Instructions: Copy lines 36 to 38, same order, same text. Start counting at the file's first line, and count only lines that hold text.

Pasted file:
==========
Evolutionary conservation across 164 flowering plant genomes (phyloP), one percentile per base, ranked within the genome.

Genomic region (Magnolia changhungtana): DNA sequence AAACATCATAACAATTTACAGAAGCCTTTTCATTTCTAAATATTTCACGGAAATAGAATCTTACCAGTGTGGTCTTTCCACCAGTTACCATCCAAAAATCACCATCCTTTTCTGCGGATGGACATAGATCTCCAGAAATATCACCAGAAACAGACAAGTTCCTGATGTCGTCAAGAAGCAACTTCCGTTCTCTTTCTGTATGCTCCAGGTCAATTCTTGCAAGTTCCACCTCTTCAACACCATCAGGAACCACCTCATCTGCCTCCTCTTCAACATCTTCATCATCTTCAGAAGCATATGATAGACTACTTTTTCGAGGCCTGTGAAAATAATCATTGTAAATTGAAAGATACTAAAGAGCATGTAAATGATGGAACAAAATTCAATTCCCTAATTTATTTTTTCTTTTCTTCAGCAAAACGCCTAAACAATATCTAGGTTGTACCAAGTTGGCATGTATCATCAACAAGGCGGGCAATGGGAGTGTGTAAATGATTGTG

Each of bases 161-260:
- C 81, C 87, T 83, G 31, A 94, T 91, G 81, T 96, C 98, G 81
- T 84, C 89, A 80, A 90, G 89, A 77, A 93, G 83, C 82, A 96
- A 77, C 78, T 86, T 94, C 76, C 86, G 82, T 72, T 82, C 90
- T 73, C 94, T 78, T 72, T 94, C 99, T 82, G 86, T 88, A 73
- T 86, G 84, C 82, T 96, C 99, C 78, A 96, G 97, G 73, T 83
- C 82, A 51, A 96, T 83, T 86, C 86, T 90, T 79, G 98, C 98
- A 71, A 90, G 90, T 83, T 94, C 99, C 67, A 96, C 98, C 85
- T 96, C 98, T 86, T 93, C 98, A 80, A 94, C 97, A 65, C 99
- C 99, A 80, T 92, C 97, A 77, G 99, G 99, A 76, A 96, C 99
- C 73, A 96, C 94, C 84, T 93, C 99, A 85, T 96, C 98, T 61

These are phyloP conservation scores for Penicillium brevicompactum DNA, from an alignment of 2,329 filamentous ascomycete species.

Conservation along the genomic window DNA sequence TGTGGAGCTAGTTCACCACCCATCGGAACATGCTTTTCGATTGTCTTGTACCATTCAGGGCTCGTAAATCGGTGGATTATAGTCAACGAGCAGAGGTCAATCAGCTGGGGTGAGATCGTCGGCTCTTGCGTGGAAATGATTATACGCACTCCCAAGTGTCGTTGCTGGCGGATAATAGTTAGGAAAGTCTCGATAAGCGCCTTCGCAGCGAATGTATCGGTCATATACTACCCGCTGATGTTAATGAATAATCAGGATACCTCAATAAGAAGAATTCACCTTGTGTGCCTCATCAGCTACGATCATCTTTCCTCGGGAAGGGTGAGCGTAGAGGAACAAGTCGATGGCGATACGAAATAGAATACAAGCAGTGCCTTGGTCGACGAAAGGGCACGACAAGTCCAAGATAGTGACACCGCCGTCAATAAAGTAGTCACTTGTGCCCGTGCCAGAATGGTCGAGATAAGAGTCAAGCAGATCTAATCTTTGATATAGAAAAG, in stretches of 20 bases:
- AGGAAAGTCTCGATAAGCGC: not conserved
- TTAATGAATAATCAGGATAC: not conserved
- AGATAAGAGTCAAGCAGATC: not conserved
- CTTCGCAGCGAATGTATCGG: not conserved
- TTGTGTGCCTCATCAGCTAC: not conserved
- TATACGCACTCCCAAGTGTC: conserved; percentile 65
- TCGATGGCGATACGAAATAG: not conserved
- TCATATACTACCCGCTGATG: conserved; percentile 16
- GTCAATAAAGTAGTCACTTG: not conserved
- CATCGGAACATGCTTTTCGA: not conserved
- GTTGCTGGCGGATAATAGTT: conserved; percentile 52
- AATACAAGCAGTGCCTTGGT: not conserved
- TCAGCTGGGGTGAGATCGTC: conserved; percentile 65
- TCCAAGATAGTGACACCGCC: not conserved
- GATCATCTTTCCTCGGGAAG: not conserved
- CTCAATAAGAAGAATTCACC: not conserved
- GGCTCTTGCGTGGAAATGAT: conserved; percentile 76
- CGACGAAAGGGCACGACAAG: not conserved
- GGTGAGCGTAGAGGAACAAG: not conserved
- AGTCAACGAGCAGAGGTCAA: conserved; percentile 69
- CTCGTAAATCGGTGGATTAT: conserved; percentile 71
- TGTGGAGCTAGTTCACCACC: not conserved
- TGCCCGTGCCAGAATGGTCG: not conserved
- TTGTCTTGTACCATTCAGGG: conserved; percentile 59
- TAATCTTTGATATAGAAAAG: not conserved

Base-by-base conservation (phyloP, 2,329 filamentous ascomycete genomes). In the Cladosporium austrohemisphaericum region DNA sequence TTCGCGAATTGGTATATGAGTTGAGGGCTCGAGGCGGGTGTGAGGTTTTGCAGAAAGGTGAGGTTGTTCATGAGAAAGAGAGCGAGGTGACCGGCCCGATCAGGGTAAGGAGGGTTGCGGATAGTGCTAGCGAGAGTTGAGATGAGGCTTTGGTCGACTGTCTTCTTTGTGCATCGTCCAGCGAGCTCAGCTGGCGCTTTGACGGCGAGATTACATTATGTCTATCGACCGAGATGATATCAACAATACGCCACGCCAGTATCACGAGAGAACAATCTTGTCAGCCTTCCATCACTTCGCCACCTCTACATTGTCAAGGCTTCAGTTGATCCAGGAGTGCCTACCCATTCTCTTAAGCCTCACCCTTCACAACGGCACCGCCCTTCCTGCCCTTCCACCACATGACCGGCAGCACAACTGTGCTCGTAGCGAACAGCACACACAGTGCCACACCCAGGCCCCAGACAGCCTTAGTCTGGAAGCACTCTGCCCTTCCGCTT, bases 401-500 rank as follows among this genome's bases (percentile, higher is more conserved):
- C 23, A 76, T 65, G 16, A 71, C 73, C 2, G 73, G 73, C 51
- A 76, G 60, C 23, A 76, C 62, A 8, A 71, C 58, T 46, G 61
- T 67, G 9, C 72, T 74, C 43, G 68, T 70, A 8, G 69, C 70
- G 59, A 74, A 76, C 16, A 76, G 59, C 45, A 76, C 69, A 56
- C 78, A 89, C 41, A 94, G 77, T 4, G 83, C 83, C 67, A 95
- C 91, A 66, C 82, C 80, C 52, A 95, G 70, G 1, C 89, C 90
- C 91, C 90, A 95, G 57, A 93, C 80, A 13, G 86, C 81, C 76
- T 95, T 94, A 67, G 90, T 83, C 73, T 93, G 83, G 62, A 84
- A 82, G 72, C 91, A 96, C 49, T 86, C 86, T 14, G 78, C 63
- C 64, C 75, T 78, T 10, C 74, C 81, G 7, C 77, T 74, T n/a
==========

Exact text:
- CTCGTAAATCGGTGGATTAT: conserved; percentile 71
- TGTGGAGCTAGTTCACCACC: not conserved
- TGCCCGTGCCAGAATGGTCG: not conserved